Although Law Day is not well known, every president since Eisenhower has issued a Law Day Proclamation. (You can view them all on the Library of Congress website.) Taken together, they exemplify the malleability of the discourse of rights and law. For example, Eisenhower’s 1959 Proclamation, issued amidst “massive resistance” to desegregation, departs from the previous year’s in stressing that the rule of law must be recognized as supreme (“[A] free people can assure the blessings of liberty . . . only if they recognize the necessity that the rule of law shall be supreme”). Other elements remain the same, but receive more emphasis, such as the idea that adherence to the rule of law (combined here with a “system of free enterprise”) sets the U.S. apart from the non-democratic powers “enslav[ing] . . . one-third of the world.” The next year’s Proclamation (1960) strikes a more conciliatory tone (“[T]his Nation seeks only fairness and justice in its relations with other nations”), but by the time John F. Kennedy takes office, the country once again appears embroiled in a fight for survival. Kennedy’s 1962 Proclamation portrays an embattled nation, relying on the rule of law as a “vital bulwark” in its “struggle” to defend its way of life.
Subsequent years would witness an escalation of the fight against communist forces in Vietnam, yet President Lyndon Johnson’s Proclamations look inward rather than outward. The lawlessness they decry is not that of America’s foreign enemies, but of its own citizens, especially youth. Johnson’s 1964 Proclamation, for example, aspires to bring “to all citizens, and particularly to young Americans” a “fuller awareness” of the importance of “[r]espect for law.” The following year’s Proclamation hits the same notes, and frowns on those who demonstrate “apathy” and obstructionism (Americans must “support and aid the agencies of law enforcement” and -- an unusually specific mandate -- “giv[e] testimony in court when called”).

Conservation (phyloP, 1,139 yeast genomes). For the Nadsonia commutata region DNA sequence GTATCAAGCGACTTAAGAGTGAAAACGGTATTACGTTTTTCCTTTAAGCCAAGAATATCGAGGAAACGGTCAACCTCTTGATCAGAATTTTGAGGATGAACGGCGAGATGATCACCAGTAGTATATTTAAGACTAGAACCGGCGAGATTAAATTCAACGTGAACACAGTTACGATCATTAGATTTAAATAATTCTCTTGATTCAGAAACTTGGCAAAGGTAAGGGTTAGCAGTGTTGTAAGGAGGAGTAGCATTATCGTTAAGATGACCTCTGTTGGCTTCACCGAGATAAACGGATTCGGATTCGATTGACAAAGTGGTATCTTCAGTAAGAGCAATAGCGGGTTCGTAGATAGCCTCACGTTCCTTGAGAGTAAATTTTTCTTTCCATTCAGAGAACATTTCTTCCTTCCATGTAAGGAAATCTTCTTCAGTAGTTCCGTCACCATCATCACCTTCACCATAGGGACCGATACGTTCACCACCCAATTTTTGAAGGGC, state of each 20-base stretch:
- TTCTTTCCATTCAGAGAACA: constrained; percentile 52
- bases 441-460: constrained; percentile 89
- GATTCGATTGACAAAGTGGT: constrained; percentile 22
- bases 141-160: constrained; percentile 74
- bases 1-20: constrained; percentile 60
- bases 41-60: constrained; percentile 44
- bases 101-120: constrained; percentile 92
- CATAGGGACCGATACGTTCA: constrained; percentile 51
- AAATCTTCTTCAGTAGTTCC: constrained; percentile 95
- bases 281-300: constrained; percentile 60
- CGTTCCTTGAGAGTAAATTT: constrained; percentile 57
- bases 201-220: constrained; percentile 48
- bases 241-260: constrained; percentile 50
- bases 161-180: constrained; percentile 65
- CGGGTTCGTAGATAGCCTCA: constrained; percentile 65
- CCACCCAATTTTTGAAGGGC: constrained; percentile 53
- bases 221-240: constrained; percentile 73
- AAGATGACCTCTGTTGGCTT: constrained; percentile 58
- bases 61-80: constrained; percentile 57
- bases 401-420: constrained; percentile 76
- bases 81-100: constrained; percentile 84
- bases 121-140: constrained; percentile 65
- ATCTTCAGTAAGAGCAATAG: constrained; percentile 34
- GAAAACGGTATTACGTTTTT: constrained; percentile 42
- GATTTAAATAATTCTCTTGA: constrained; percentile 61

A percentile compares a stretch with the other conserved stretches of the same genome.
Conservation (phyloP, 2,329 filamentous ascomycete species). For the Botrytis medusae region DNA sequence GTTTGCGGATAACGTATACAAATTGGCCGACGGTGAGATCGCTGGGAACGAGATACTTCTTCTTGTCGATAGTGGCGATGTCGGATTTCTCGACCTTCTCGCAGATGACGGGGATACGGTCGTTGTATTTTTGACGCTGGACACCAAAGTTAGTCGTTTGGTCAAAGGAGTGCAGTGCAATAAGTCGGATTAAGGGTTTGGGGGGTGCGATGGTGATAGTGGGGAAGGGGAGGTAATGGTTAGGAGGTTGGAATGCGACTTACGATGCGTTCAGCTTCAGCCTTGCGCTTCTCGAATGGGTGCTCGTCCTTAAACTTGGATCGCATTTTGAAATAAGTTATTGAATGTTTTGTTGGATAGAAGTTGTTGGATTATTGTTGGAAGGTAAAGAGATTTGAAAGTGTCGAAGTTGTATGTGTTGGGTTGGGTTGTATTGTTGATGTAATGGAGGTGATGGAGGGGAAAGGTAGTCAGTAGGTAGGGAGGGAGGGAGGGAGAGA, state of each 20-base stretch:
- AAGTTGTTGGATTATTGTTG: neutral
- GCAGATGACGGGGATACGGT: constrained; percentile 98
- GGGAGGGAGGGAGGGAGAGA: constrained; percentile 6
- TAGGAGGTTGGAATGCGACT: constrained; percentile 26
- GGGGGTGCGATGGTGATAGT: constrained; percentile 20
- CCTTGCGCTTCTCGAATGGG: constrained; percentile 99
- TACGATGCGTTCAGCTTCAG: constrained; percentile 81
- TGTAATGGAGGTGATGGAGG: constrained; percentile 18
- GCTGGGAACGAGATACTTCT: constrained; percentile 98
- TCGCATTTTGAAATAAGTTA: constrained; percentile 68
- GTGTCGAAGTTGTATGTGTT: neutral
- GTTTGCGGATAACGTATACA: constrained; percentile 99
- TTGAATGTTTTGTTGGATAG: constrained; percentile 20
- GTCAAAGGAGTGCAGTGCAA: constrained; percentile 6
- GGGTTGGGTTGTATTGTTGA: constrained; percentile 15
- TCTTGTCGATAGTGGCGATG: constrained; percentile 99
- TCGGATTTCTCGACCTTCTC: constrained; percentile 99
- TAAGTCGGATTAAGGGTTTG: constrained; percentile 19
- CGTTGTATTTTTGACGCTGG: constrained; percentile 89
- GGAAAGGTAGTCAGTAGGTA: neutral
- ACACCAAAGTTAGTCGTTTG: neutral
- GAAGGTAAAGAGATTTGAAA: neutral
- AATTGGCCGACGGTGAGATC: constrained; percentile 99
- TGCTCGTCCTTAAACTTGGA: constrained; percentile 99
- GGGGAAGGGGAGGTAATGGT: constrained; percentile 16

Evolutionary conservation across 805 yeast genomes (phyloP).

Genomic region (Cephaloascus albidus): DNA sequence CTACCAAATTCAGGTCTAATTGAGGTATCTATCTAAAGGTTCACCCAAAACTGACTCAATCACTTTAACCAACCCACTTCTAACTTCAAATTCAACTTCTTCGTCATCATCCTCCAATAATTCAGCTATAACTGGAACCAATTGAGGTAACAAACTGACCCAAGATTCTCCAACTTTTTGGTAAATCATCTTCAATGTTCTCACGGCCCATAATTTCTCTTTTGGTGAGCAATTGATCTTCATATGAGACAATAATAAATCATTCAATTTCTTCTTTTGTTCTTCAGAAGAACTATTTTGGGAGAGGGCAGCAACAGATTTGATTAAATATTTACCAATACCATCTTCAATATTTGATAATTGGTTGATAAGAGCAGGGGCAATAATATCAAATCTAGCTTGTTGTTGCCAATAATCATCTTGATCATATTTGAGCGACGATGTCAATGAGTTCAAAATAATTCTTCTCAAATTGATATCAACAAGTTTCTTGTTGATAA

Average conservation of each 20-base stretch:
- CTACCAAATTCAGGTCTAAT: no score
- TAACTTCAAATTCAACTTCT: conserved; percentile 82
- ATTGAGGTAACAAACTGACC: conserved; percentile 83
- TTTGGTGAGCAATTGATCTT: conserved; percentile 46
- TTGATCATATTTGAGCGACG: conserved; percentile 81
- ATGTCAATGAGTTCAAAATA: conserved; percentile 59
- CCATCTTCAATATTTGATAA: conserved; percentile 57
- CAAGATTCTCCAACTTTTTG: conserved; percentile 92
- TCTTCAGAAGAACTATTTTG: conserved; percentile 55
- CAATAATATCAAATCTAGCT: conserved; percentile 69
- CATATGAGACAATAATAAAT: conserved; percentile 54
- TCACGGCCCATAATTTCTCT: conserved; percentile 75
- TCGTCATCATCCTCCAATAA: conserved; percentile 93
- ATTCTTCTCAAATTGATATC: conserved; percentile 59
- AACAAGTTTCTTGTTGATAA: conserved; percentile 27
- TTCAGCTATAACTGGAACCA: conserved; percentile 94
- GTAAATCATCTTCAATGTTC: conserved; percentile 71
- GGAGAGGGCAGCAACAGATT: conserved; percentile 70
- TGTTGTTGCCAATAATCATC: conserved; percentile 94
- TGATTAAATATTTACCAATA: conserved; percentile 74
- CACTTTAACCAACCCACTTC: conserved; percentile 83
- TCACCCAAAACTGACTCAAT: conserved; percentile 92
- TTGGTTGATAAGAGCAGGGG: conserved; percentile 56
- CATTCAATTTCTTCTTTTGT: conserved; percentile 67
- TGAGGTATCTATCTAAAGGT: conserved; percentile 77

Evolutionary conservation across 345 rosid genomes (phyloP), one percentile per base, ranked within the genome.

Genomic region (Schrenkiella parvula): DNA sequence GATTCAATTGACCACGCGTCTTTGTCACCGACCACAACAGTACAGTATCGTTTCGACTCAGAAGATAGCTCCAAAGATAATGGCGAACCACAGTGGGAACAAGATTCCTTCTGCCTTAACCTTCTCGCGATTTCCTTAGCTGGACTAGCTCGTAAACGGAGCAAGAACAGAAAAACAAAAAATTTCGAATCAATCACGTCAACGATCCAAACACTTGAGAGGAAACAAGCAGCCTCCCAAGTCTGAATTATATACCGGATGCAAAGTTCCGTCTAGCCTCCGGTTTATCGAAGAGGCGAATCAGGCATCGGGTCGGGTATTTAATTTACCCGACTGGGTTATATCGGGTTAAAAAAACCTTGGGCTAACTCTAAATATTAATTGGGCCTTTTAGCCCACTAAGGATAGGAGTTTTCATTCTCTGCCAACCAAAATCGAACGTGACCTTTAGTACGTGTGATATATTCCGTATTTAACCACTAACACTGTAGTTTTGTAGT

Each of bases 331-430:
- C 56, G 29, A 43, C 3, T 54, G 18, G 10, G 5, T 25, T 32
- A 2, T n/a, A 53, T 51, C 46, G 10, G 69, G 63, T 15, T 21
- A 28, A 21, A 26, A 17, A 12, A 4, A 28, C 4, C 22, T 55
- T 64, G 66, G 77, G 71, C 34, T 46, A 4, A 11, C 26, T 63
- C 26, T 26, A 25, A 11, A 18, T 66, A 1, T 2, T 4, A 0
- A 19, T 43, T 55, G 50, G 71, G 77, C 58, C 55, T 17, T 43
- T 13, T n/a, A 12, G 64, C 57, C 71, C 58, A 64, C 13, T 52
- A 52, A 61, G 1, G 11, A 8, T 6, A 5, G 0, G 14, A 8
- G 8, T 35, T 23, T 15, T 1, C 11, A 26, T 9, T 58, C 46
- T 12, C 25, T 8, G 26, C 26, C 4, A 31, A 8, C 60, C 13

This message grows increasingly urgent over the following years, as riots, assassinations, and public violence color the news – and call into question the legitimacy of the legal system. Johnson's 1968 Proclamation begs Americans to recognize that the law “is not the mere exercise of power” nor “just a device to enforce the status quo,” but a “system that permits existing rights to be protected, injustices to be remedied, and disputes to be resolved, without recourse to self-defeating violence.” The 1968 Proclamation also stands out for its suggestion – to some, its promise – that law responds to society: “Law is a process of continuous growth that allows the creation of new rights . . . through a deliberative, democratic process”; the legal system can yet become “more just, more effective, and more responsive to our people’s needs.” President Nixon’s Law Day Proclamations are what one might expect. He conveys openness to legal change, but emphasizes “orderly process.” He honors the law and the lawgivers, but “above all those citizens who keep the law,” the Silent Majority that swept him into office. Nixon’s 1974 Proclamation is particularly ironic: It notes that “the law retains its value and force because every person knows that no man or woman is above” its requirements.
Image credits: scale/flag, May Day cover